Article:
Did you know that in the U.S., we consume approximately 1 billion pounds of canned and pouched tuna annually, with only coffee and sugar being more popular in terms of items sold per shelf space in groceries? Did you also know that our ocean provides various tuna species, and that we usually only see a couple on retail shelves?
With such high U.S. tuna consumption, the likelihood is that you have tried some yourself. However, how much do you know about tuna? In this article, we’ll share a bit more about the different species of tuna, where they live in our oceans as well as why it’s imperative that we pursue sustainable fishing methods. You’ll also find some of our new favorite tuna recipes.
How many species of tuna are there?
There are fifteen species of tuna. However, the species that are most commonly found on grocery shelves are albacore (known as white tuna) and skipjack (often known as light tuna). Yellowfin and bigeye are also found on shelf, though not as frequently as albacore and skipjack. Below are highlights of eight species – those found on grocery shelves as well as bluefin and frigate tuna.
Common & Scientific Name
Maximum Size & Weight
Mild to medium flavor profile with firm, meaty flesh and large flakes
|6-8 years||Relatively tender texture and rich fish flavor|
|4-8 years||Medium-mild flavor with very firm texture|
|5-16 years||Moderately pronounced flavor, a high fat content and rich flavor; texture is firm and meaty with large flakes|
|25 years||Dark and fatty flesh with distinctive medium-full flavor and firm, meaty texture with large flakes|
|26 years||Dark and fatty flesh with distinctive medium-full flavor and firm, meaty texture with large flakes|
|20-40 years||Dark and fatty flesh with distinctive medium-full flavor and firm, meaty texture with large flakes|
|4 years||Oily flesh|
Where do tuna live?
Tuna are found throughout our oceans. Below are where the eight species we’re discussing make their homes:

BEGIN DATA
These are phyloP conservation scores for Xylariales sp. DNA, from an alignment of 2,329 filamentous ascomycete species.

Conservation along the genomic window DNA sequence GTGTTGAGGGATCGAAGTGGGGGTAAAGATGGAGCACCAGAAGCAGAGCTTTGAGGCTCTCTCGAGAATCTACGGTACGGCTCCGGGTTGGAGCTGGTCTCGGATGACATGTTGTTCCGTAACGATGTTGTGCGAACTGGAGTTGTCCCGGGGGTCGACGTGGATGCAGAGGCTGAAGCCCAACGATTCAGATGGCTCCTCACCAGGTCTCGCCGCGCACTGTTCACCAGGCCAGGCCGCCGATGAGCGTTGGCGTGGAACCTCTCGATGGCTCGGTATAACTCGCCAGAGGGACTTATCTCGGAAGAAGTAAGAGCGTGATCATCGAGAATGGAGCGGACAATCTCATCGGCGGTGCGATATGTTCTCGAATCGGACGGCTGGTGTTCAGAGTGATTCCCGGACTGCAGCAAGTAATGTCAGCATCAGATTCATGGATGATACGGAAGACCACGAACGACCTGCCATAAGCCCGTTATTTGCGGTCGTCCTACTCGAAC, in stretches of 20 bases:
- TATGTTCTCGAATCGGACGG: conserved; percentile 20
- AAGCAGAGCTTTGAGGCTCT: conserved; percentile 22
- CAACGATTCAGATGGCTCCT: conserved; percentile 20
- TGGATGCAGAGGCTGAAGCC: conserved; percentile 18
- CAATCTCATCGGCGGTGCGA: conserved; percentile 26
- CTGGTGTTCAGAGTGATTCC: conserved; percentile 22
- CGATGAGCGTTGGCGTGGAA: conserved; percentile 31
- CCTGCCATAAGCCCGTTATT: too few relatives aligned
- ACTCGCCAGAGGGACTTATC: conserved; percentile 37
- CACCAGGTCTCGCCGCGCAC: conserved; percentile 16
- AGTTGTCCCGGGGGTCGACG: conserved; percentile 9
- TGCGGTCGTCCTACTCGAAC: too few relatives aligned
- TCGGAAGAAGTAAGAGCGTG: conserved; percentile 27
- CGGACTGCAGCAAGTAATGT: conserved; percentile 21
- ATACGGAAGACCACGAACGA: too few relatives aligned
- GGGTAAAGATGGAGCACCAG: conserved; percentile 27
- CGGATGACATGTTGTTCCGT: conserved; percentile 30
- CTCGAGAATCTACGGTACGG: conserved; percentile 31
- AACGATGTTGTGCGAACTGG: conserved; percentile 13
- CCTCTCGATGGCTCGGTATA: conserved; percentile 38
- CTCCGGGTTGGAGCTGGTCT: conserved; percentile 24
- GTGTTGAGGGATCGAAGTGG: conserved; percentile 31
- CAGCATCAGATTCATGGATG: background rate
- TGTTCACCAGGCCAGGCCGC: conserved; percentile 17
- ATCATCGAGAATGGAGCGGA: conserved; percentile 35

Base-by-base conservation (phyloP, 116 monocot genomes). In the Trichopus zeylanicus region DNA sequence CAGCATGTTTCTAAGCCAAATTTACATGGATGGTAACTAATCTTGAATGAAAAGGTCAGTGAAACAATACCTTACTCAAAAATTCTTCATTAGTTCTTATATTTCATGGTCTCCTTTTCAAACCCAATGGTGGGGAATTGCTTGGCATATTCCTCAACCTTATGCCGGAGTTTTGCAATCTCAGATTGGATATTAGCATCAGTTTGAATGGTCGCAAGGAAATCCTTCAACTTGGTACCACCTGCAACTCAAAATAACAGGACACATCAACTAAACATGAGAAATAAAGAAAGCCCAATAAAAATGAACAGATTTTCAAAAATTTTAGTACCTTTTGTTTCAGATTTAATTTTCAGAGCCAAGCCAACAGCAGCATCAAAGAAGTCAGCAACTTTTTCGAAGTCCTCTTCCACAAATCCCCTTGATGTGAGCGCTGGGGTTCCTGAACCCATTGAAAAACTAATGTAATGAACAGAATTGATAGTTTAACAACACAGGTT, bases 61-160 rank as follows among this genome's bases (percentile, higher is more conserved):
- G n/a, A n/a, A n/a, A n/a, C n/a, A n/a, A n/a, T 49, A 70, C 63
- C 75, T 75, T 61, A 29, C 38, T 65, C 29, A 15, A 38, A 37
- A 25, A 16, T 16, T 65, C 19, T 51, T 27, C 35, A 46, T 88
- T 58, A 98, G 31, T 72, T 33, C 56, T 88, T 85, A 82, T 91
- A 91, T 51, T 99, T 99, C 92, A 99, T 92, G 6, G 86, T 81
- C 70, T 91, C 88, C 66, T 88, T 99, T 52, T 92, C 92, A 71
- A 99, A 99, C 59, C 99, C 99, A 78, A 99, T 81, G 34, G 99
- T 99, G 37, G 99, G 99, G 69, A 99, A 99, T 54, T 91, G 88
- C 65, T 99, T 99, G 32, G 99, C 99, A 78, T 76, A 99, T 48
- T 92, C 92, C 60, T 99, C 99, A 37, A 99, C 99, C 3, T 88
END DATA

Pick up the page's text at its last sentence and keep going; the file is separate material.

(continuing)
- Atlantic Bluefin are the largest of the bluefin tuna species. It can be found in subtropical and temperate waters of the Atlantic Ocean and the Mediterranean and occasionally in the Black Seas.
- Pacific Bluefin is slightly smaller than Atlantic Bluefin but still large. It can be found from the Gulf of Alaska to Baja California in the East and from Sakhalin Island to New Zealand in the West.
- Southern Bluefin also reach large sizes like the other bluefin. They can be found in the Southern Hemisphere of the Atlantic, Indian and Pacific oceans.
What fishing method is used to catch tuna?
There are multiple fishing methods used to catch tuna, however, not all of them are equal. At Wild Planet, we selectively harvest our tuna using 100% sustainable pole & line, troll, or handline caught fishing methods – nets are never used. By fishing in this way, we virtually eliminate bycatch – species unintentionally caught in the process of fishing a targeted catch. Sustainable fishing gives tuna, and all sea life, a chance to repopulate naturally. This keeps our wild oceans diverse and healthy.
Below are a few sustainable methods used by Wild Planet along with several wasteful methods which we never use, but ones which you may hear discussed by fishing and sustainability organizations around the world.
- Pole & Line / Handline: Practiced for centuries, pole & line fishing catches tuna from a bait boat. Live sardines and anchovies are thrown overboard attracting schools of tuna creating a feeding frenzy. Using a pole & line, fishermen catch and haul younger, migratory tuna onto the boat one-by-one.